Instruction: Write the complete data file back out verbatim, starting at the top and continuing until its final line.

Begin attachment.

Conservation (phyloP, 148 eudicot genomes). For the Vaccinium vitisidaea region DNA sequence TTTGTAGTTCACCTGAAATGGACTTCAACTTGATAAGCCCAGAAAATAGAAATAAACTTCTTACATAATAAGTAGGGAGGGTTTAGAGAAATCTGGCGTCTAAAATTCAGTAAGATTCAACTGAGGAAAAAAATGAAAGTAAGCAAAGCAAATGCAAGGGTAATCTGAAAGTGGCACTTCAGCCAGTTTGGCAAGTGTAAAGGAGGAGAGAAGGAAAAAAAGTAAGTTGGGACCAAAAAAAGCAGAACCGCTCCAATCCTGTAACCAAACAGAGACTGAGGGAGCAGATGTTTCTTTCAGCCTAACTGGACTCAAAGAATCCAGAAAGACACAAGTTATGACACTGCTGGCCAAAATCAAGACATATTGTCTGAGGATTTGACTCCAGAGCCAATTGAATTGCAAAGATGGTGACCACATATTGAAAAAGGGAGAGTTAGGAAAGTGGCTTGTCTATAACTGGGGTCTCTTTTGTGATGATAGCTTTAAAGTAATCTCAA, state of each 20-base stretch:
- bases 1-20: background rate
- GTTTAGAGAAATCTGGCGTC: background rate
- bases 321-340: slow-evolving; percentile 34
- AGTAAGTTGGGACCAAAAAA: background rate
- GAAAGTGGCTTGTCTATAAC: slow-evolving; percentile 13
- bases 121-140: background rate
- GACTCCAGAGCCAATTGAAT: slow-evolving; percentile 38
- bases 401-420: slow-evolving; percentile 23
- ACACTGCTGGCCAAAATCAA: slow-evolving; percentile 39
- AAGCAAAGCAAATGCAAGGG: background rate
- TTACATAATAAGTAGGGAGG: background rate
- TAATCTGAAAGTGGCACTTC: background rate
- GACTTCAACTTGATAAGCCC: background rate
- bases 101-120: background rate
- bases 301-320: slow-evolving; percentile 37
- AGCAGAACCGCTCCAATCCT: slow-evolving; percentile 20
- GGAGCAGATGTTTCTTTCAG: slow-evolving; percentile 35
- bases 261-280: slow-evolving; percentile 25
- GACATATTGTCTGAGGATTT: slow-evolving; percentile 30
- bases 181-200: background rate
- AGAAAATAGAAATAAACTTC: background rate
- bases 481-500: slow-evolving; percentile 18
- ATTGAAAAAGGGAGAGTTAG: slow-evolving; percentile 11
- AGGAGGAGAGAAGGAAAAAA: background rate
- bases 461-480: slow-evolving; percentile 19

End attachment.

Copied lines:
Conservation (phyloP, 148 eudicot genomes). For the Vaccinium vitisidaea region DNA sequence TTTGTAGTTCACCTGAAATGGACTTCAACTTGATAAGCCCAGAAAATAGAAATAAACTTCTTACATAATAAGTAGGGAGGGTTTAGAGAAATCTGGCGTCTAAAATTCAGTAAGATTCAACTGAGGAAAAAAATGAAAGTAAGCAAAGCAAATGCAAGGGTAATCTGAAAGTGGCACTTCAGCCAGTTTGGCAAGTGTAAAGGAGGAGAGAAGGAAAAAAAGTAAGTTGGGACCAAAAAAAGCAGAACCGCTCCAATCCTGTAACCAAACAGAGACTGAGGGAGCAGATGTTTCTTTCAGCCTAACTGGACTCAAAGAATCCAGAAAGACACAAGTTATGACACTGCTGGCCAAAATCAAGACATATTGTCTGAGGATTTGACTCCAGAGCCAATTGAATTGCAAAGATGGTGACCACATATTGAAAAAGGGAGAGTTAGGAAAGTGGCTTGTCTATAACTGGGGTCTCTTTTGTGATGATAGCTTTAAAGTAATCTCAA, state of each 20-base stretch:
- bases 1-20: background rate
- GTTTAGAGAAATCTGGCGTC: background rate
- bases 321-340: slow-evolving; percentile 34
- AGTAAGTTGGGACCAAAAAA: background rate
- GAAAGTGGCTTGTCTATAAC: slow-evolving; percentile 13
- bases 121-140: background rate
- GACTCCAGAGCCAATTGAAT: slow-evolving; percentile 38
- bases 401-420: slow-evolving; percentile 23
- ACACTGCTGGCCAAAATCAA: slow-evolving; percentile 39
- AAGCAAAGCAAATGCAAGGG: background rate
- TTACATAATAAGTAGGGAGG: background rate
- TAATCTGAAAGTGGCACTTC: background rate
- GACTTCAACTTGATAAGCCC: background rate
- bases 101-120: background rate
- bases 301-320: slow-evolving; percentile 37
- AGCAGAACCGCTCCAATCCT: slow-evolving; percentile 20
- GGAGCAGATGTTTCTTTCAG: slow-evolving; percentile 35
- bases 261-280: slow-evolving; percentile 25
- GACATATTGTCTGAGGATTT: slow-evolving; percentile 30
- bases 181-200: background rate
- AGAAAATAGAAATAAACTTC: background rate
- bases 481-500: slow-evolving; percentile 18
- ATTGAAAAAGGGAGAGTTAG: slow-evolving; percentile 11
- AGGAGGAGAGAAGGAAAAAA: background rate
- bases 461-480: slow-evolving; percentile 19